Matthew Griffin, described as “The Adviser behind the Advisers” and a “Young Kurzweil,” is the founder and CEO of the World Futures Forum and the 311 Institute, a global Futures and Deep Futures consultancy working between the dates of 2020 to 2070, and is an award winning futurist, and author of “Codex of the Future” series. Regularly featured in the global media, including AP, BBC, Bloomberg, CNBC, Discovery, RT, Viacom, and WIRED, Matthew’s ability to identify, track, and explain the impacts of hundreds of revolutionary emerging technologies on global culture, industry and society, is unparalleled. Recognised for the past six years as one of the world’s foremost futurists, innovation and strategy experts Matthew is an international speaker who helps governments, investors, multi-nationals and regulators around the world envision, build and lead an inclusive, sustainable future. A rare talent Matthew’s recent work includes mentoring Lunar XPrize teams, re-envisioning global education and training with the G20, and helping the world’s largest organisations envision and ideate the future of their products and services, industries, and countries. Matthew's clients include three Prime Ministers and several governments, including the G7, Accenture, Aon, Bain & Co, BCG, Credit Suisse, Dell EMC, Dentons, Deloitte, E&Y, GEMS, Huawei, JPMorgan Chase, KPMG, Lego, McKinsey, PWC, Qualcomm, SAP, Samsung, Sopra Steria, T-Mobile, and many more.
WHY THIS MATTERS IN BRIEF
When humans start inhabiting space they won’t be able to get everything shipped from Earth so things like food and electronics will have to somehow be made in space.
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As NASA prepares to send astronauts back to the Moon to live and explore it’s going to be critical that they can manufacture circuitry, sensors, and other electronics in space. To achieve this aim there have been several microgravity flights recently to develop the cutting-edge methods for 3D printing all these things, and more, led by teams from California based Space Foundry and Iowa State University in Ames, supported by NASA’s Flight Opportunities and Small Business Innovation Research (SBIR) programs.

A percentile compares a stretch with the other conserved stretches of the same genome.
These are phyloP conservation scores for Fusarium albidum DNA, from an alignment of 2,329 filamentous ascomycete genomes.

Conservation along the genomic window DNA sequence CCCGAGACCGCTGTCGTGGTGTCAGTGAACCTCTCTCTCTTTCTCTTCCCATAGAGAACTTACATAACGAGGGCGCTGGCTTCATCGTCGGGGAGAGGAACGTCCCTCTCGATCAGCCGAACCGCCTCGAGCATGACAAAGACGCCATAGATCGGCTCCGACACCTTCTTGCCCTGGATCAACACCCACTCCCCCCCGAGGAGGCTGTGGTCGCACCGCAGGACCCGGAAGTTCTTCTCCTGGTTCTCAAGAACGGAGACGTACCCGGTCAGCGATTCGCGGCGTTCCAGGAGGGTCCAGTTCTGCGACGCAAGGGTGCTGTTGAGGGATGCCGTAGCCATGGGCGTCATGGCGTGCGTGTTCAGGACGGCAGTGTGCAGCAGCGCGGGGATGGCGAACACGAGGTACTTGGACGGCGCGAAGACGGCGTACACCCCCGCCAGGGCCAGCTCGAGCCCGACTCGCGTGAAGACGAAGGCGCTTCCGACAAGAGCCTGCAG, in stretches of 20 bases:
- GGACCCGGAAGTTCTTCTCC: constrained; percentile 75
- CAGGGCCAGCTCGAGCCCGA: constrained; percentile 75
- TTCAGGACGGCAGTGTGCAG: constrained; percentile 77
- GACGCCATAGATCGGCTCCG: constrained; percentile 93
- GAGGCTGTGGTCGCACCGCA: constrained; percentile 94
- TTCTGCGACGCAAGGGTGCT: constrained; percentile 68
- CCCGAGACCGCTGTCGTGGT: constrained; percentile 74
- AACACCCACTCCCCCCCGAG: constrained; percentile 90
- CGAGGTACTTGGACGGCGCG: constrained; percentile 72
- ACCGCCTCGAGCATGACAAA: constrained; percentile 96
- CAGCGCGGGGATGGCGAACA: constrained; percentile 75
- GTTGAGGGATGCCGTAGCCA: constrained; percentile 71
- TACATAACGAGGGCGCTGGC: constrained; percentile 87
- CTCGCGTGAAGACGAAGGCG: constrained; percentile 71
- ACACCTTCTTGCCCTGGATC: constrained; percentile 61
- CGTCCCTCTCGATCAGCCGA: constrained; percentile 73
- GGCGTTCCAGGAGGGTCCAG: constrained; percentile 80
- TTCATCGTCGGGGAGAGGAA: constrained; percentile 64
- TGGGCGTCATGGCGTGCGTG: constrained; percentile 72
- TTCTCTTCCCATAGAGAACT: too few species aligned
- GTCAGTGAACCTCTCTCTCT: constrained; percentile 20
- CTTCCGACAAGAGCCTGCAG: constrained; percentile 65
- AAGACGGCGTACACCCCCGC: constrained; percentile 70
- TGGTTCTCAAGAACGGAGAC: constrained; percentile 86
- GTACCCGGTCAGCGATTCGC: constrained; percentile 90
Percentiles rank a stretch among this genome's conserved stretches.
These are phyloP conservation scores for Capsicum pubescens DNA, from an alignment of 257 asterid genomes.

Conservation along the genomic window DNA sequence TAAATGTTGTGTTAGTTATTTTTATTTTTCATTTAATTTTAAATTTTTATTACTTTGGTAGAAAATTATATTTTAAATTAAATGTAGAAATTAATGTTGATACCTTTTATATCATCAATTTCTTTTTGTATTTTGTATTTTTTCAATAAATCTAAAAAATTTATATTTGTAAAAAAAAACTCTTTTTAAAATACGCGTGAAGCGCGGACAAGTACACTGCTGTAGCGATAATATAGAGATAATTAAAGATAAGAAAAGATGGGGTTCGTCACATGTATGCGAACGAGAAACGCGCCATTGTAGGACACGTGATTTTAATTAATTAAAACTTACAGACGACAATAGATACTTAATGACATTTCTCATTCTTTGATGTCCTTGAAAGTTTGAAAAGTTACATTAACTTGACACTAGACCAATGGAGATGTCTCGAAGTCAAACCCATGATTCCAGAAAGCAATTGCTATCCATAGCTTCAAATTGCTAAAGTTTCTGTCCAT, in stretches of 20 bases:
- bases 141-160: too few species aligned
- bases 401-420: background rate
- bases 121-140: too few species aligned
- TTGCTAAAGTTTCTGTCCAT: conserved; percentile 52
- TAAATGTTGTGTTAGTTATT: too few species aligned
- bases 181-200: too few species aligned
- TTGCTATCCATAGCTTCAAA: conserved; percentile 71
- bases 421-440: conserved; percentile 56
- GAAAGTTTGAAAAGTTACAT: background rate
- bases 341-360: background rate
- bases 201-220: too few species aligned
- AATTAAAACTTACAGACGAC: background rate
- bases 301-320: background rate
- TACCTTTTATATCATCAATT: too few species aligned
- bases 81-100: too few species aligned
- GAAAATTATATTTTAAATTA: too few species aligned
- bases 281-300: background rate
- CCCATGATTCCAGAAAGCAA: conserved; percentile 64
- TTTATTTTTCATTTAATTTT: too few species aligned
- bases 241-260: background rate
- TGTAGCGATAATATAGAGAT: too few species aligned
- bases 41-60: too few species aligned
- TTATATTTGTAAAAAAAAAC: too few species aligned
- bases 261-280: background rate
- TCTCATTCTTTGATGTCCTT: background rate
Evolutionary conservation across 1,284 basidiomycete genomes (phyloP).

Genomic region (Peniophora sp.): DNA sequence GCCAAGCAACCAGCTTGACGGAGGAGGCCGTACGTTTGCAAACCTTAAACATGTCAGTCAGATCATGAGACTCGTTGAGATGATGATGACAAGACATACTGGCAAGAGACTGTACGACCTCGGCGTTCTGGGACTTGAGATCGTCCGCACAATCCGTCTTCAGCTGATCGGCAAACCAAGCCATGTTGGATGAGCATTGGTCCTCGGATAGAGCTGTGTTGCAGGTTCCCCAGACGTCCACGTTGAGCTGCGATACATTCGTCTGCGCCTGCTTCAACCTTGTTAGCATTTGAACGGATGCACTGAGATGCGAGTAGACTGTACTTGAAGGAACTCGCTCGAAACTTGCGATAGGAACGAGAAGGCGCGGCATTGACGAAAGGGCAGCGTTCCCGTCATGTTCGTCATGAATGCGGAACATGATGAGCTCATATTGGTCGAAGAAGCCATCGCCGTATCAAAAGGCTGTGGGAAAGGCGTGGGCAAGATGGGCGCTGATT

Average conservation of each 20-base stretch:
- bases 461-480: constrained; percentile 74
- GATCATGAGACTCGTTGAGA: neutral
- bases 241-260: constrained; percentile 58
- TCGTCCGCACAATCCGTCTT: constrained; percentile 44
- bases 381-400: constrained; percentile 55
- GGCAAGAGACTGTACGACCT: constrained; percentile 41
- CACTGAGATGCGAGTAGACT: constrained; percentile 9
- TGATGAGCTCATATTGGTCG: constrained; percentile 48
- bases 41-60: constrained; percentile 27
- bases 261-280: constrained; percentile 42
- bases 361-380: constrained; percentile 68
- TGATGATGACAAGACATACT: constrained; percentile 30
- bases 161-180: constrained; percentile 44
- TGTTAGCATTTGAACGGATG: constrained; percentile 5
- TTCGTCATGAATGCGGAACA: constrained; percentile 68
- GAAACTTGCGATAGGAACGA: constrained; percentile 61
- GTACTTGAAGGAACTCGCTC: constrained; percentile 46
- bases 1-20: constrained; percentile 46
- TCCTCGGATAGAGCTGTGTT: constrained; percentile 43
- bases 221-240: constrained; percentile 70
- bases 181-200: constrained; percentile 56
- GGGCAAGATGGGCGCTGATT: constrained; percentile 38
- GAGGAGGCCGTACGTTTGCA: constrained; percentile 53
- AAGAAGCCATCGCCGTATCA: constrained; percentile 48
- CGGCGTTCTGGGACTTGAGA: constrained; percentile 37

There are a vast range of future scenarios which could benefit from electronics printed in space – from radiation sensors printed onto the walls of lunar habitats, to printing solar panels on the Moon’s surface, to gas and biosensors for use on the International Space Station (ISS). Space based manufacturing is therefore critical to the NASA mission and testing the ability to print electronics in microgravity on Earth first is an important step in the maturation of technology.
The Future of Space, by Keynote Matthew Griffin
“In terms of electronics, there are so many critical needs for which we must enable reliable in-space manufacturing, because we simply cannot anticipate and carry with us all of the sensors and circuits that we might need for a given mission,” said Curtis Hill, senior materials engineer at NASA’s Marshall Space Flight Center and principal investigator for NASA’s On-Demand Manufacturing of Electronics (ODME) project, part of the agency’s Game Changing Development program. ODME will select electronics manufacturing technologies among systems from Space Foundry, Iowa State, and other organizations for 2024 demonstrations on the space station.
But first, the innovations are being tested on parabolic flights. These flights take place on modified aircraft that perform a series of manoeuvres called parabolas, resulting in brief intervals of reduced and zero gravity.